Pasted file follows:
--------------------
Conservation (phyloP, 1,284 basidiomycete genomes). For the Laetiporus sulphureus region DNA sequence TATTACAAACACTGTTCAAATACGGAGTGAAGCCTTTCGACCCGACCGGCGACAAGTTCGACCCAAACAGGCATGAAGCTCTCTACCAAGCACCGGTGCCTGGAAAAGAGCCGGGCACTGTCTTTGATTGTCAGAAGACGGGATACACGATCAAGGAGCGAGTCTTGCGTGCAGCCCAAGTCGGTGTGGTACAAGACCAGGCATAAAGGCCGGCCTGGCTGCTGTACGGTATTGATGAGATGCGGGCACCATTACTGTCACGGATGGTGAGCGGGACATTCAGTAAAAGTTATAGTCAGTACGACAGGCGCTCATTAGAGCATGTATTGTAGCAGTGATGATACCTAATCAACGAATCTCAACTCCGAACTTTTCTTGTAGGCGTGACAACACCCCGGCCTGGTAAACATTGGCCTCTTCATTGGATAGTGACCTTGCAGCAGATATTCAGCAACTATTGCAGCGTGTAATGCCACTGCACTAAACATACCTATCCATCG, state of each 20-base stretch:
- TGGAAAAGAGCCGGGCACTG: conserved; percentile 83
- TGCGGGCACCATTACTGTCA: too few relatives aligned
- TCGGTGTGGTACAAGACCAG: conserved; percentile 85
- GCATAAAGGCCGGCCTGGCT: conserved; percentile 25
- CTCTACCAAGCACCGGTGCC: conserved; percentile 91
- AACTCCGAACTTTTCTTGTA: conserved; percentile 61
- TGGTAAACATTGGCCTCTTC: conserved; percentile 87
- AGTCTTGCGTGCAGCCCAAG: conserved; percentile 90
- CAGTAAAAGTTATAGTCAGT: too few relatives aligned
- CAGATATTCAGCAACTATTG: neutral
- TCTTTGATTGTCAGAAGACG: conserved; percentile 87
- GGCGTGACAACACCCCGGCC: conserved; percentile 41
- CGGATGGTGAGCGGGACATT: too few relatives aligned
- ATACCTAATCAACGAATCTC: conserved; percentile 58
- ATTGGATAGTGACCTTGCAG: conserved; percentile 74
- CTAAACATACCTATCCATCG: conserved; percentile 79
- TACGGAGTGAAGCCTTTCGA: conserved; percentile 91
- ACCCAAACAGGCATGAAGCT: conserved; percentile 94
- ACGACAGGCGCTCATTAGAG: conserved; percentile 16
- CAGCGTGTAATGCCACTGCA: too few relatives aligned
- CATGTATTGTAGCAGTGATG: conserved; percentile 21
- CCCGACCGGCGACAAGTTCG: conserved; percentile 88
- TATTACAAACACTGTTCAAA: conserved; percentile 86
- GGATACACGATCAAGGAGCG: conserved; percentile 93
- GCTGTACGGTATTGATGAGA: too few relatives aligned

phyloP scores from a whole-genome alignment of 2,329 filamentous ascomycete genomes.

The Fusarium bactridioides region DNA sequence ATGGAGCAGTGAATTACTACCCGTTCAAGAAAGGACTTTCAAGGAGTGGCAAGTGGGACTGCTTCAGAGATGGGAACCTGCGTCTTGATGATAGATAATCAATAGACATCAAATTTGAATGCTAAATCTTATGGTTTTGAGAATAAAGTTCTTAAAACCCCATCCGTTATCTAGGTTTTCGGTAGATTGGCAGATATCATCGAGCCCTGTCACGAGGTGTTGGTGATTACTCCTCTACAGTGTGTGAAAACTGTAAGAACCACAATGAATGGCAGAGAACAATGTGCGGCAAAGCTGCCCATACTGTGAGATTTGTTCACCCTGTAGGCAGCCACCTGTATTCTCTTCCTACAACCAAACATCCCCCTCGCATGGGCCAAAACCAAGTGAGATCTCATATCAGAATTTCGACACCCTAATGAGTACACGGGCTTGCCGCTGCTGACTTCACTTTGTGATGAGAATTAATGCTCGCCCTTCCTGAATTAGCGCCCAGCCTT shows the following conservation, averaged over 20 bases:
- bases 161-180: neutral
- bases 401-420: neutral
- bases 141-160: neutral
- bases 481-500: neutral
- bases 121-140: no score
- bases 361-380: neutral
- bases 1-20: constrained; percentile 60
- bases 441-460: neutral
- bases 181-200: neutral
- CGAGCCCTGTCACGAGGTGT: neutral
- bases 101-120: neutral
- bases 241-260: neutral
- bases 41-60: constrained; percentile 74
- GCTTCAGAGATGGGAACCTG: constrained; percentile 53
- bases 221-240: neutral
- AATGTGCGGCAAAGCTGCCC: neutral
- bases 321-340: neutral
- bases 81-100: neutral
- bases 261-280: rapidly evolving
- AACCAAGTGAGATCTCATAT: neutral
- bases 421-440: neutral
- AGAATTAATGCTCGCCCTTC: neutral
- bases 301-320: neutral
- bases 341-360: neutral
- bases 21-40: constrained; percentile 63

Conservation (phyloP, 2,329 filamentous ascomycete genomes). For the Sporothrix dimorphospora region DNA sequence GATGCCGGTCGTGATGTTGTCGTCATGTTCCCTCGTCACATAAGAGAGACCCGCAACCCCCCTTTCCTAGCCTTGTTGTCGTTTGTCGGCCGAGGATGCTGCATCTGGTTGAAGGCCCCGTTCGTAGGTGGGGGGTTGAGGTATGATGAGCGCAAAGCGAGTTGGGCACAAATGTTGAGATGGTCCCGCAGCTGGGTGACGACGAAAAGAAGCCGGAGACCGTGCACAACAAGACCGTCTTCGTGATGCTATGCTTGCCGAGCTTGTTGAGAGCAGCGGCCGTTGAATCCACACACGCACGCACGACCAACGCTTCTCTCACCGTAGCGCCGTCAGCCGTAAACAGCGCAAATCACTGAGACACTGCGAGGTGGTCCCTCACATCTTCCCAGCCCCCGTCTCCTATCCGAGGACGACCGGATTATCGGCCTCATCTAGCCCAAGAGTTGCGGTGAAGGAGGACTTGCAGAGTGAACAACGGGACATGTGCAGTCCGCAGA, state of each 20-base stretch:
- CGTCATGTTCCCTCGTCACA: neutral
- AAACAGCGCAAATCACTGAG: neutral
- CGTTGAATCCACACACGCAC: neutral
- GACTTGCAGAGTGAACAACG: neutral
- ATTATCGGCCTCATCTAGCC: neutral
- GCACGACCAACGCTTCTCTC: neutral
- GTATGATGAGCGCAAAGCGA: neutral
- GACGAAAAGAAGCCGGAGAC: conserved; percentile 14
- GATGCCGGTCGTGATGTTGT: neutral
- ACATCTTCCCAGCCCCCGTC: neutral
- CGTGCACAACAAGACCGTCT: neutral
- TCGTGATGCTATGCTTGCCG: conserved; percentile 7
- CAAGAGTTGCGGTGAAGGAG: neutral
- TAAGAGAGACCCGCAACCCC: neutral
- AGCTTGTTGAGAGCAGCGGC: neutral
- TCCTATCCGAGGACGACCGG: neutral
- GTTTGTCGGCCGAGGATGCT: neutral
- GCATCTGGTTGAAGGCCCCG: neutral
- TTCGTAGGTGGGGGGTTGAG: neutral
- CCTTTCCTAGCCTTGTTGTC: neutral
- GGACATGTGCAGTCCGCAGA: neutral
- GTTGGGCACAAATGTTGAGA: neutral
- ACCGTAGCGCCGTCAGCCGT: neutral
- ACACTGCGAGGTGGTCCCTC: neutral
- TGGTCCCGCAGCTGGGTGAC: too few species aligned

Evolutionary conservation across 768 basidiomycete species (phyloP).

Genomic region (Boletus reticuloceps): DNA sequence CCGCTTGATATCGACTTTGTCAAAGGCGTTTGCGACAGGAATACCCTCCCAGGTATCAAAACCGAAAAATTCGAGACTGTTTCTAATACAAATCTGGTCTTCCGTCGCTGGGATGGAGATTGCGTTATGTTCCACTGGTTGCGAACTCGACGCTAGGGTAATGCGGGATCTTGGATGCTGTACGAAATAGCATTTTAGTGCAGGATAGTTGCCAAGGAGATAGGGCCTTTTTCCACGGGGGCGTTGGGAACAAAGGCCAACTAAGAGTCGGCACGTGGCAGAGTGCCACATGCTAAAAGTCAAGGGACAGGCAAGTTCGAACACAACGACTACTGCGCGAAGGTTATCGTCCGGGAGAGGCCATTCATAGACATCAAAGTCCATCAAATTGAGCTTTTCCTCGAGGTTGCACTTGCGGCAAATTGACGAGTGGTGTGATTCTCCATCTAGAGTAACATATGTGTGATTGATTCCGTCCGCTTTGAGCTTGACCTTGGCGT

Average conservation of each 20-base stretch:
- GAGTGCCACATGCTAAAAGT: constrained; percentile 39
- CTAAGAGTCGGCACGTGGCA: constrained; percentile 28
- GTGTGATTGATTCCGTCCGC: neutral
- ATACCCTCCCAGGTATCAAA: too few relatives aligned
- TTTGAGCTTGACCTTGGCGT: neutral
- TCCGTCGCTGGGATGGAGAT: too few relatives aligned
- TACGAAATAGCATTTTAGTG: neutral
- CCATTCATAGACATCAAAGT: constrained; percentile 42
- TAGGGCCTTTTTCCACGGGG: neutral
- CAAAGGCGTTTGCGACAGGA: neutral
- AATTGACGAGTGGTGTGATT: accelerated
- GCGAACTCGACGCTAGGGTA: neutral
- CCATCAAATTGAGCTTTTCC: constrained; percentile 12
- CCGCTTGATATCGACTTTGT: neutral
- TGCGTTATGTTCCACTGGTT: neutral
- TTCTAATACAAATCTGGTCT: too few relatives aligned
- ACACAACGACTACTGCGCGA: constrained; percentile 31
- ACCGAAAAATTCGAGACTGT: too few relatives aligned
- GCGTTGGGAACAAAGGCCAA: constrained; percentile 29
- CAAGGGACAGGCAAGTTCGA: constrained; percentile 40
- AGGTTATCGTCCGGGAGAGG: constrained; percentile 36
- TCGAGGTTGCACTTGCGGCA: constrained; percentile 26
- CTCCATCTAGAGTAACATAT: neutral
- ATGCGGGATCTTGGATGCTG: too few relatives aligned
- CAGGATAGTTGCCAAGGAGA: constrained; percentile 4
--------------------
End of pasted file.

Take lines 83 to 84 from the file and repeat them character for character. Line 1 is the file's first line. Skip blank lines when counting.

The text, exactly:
- GAGTGCCACATGCTAAAAGT: constrained; percentile 39
- CTAAGAGTCGGCACGTGGCA: constrained; percentile 28